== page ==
Published in the March 2012, issue of Western Mule MagazineClick Here for a PDF file (2MB) of the article
Greetings, I’m honored to have the opportunity to write and share some of my riding experience and passion for equestrian trails with you. Hopefully you’ve been able to get out and ride throughout the winter. If not then perhaps this first column from the TrailMeister will help to get you thinking about ways to be somewhat comfortable through the remainder of the spring.
Summer’s bluebird skies and bright sunshine are still a couple of months away and in the interim for many of us our riding opportunities include late winter and early springs lead gray skies, foul weather and rain, lots of it. Rather than park the mules until better weather arrives here are a few common sense tips to help keep you warm and dry as you navigate the trails. Effective foul weather gear will be your key to continued, and comfortable, riding through the unpredictable weather of winter and spring. Well prepared backcountry trail riders carry quality foul weather gear with them on every ride regardless of the current or forecasted weather. From the top down think breathable, waterproof, light, and layers, for this set of protective gear that may be donned then taken off and stored multiple times a day on a trail ride. Features to look for include quality construction, breathability, and pack ability.
Hat - The traditional cowboy hat is hard to beat for foul weather and sun protection. The wide brim does an excellent job of funneling water away. Though most good quality western hats are water resistant you should have a waterproof cover to help preserve the hat and prevent a wet head. Those of us that wear helmets will have a harder time, because without a wide brim encircling the helmet some wet stuff is bound to make its way down your neck. Plastic covers are available for your helmet and will do a good job of at least keeping the top of your head dry.
Coat - Forget about the traditional oilskin drover’s jacket. They may look great but heavy oilskin fabrics can quickly become much too restrictive and hot for use as a coat where freedom of movement is essential for comfort. Instead for your top layer go with a lightweight, breathable, material that will allow you to move, while also staying dry. There are a variety of options in this category from high tech Gore-Tex to lightweight coated fabrics such as those used in Wyoming Traders’ Fish Slicker that not only offer a traditional look but also keep you protected from the wind, rain, and snow.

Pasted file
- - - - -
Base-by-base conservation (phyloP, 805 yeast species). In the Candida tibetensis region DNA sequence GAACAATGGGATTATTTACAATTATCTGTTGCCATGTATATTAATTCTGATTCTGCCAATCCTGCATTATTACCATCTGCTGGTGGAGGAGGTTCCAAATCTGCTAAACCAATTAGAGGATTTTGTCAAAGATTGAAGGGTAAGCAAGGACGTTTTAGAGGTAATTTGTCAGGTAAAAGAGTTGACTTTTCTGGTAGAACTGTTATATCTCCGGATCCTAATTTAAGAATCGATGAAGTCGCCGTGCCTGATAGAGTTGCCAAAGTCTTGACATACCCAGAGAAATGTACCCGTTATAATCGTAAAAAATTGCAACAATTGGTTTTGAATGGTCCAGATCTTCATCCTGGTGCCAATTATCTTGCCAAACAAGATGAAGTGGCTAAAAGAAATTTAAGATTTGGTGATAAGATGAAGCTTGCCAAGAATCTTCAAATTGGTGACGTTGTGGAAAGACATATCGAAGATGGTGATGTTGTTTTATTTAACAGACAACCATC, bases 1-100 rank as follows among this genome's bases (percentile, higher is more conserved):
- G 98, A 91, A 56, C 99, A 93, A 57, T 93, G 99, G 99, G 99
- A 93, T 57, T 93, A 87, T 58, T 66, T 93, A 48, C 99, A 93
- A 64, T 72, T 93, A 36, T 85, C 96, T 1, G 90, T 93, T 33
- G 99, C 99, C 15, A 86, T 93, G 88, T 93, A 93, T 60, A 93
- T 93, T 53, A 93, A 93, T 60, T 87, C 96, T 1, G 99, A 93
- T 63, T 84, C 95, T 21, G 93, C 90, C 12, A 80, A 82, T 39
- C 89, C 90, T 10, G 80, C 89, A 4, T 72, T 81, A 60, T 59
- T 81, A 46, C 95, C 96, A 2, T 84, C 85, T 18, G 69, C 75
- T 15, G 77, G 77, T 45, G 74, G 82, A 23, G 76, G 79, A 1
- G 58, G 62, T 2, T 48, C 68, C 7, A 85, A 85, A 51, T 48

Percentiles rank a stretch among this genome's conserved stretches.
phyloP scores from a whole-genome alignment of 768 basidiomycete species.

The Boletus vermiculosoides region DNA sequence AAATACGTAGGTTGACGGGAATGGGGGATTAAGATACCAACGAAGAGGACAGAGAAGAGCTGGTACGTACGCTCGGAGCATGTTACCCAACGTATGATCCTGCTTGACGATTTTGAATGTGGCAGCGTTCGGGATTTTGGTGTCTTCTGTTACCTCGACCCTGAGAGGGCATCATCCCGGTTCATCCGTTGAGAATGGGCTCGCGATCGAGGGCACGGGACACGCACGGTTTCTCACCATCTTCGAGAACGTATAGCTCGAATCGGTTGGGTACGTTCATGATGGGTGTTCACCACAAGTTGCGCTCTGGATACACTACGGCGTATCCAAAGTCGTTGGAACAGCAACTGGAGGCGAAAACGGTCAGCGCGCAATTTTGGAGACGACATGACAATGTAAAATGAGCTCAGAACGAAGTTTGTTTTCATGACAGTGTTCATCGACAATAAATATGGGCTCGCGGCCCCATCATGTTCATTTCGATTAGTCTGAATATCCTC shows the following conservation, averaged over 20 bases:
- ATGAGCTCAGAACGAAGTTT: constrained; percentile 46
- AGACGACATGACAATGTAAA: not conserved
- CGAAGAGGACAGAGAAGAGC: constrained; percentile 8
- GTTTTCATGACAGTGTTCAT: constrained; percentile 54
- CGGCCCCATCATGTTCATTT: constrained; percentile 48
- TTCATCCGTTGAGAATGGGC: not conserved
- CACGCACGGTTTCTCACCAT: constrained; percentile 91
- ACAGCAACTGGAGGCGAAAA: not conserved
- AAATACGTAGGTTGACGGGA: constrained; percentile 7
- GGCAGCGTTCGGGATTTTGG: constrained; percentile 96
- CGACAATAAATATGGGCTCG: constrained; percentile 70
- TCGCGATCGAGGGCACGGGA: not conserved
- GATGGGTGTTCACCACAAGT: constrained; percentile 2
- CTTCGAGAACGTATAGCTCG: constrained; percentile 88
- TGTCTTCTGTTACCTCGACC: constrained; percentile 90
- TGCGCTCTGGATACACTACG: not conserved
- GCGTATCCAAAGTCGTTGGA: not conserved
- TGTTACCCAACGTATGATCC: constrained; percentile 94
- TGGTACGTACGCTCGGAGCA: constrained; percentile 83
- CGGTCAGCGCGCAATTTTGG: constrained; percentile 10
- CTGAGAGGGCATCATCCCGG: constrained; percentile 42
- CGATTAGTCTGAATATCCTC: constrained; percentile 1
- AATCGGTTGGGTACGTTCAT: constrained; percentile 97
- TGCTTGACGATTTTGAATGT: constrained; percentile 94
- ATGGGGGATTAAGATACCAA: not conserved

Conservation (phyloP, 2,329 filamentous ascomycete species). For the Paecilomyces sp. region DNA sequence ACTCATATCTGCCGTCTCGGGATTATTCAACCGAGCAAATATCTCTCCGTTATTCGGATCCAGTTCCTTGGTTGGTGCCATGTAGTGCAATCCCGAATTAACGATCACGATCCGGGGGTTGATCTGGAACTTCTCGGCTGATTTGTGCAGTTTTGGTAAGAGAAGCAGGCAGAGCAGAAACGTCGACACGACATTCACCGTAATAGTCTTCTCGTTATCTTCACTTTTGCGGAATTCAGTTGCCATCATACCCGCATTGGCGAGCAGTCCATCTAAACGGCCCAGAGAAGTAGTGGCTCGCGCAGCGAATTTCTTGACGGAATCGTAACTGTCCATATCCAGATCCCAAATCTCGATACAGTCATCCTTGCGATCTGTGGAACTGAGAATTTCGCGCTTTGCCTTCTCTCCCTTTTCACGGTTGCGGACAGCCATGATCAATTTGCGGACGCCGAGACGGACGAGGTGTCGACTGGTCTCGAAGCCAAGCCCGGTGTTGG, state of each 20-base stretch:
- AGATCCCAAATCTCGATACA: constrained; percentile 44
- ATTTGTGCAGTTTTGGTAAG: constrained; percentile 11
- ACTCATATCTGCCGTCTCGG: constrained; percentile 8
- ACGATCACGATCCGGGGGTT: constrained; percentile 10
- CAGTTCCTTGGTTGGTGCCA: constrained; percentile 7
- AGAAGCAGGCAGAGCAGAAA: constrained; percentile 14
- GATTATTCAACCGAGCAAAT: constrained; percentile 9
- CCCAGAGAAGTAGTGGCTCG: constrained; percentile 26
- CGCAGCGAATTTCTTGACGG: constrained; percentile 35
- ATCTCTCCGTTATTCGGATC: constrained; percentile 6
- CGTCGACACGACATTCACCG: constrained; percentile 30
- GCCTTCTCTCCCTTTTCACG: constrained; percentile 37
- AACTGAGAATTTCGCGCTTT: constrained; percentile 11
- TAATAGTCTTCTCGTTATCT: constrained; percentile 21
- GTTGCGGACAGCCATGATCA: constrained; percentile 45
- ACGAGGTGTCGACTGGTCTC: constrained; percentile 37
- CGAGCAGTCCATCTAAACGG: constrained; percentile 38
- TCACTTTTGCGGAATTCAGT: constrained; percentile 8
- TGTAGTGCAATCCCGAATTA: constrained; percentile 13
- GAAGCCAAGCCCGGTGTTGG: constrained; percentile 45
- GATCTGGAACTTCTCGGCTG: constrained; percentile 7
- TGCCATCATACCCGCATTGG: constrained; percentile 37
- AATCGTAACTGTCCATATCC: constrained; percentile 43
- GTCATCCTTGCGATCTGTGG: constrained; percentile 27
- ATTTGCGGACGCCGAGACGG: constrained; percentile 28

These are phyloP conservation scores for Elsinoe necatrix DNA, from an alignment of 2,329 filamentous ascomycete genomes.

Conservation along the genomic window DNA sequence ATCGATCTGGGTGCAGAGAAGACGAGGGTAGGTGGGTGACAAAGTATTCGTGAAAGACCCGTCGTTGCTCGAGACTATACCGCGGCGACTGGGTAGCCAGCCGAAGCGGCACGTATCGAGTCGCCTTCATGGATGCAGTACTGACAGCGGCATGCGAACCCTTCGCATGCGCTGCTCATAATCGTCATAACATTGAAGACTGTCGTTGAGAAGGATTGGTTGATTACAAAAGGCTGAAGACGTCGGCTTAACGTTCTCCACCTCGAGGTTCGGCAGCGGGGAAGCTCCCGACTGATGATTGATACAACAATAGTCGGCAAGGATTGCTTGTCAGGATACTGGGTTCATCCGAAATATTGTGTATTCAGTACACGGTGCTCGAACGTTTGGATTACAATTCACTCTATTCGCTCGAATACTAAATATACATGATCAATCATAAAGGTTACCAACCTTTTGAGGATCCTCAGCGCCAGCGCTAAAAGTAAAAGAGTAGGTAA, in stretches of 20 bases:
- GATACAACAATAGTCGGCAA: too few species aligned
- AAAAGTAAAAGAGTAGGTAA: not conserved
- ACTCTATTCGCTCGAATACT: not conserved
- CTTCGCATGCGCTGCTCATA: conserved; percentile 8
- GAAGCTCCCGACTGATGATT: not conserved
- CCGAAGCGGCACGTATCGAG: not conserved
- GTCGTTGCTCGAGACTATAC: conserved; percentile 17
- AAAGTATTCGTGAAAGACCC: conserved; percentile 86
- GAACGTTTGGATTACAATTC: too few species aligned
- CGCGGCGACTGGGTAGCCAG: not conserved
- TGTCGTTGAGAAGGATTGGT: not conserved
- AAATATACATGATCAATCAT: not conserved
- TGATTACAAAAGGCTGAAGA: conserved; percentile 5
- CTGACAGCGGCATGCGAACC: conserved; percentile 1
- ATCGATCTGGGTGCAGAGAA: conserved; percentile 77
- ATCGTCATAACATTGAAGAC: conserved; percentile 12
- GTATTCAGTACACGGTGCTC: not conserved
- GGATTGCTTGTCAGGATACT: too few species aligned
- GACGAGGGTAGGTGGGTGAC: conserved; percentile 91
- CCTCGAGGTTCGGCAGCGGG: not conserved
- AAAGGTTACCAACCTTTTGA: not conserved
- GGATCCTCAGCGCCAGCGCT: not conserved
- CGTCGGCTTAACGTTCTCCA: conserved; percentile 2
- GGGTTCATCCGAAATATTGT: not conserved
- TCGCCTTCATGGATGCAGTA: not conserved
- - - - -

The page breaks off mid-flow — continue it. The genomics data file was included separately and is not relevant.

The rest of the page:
Gloves - When you’re riding for hours on end you have enough to worry about without having cold and wet hands; therefore a good pair of waterproof gloves is a must. Lightweight gloves allow for good feel of the reins and offer dexterity for manual tasks. While leather is the material of choice when it’s dry, try to avoid leather on wet and rainy days and instead try a thin waterproof neoprene glove. You’ll find that your hands will stay more comfortable.
Chaps - Keep your legs dry with a hard wearing and waterproof set of chaps. Originally devised to protect working cowboys from the elements, chaps are a valuable additional to the trail riders gear kit. While many styles of chaps are available we’ve found that the “shotgun” or stove pipe types that wrap completely around the legs retain heat much better than the batwing styles. The closer fit is also an advantage in windy conditions. You’ll want a heavier material, such as leather or oil cloth, to stand up to trail hugging briars and brush that will quickly ruin lesser fabrics. Oil cloth chaps such as those by Filson are lightweight, easy to roll up and stow, and will hold up to the toughest of brambles and briars.
Tapaderos - Also known as Devonshire Boots to those who ride English are simply stirrups with a hood covering the front of the stirrup. Hooded stirrups serve several purposes that make them well suited for riding in foul weather. They provide protection from rain and snow, deflect wet brush and are a personal favorite for cold-weather riding to keep the boots warmer and dry. They also prevent the rider's foot from going through the stirrup, helping to avoid potentially serious accidents. Again, it’s a pleasure to be able to share my enthusiasm for trail riding with you. I hope that these tips have you planning a saddle filled 2012. For more trail riding information including the largest database of validated trail, trailhead, and camping information or to suggest ideas for future columns please visit www.TrailMeister.com.
Enjoy your wet weather rides!
Wow, You made it all the way through! Feel free to read more TrailMeister print articles and get inspired for the trail here.
Share TrailMeister with your friends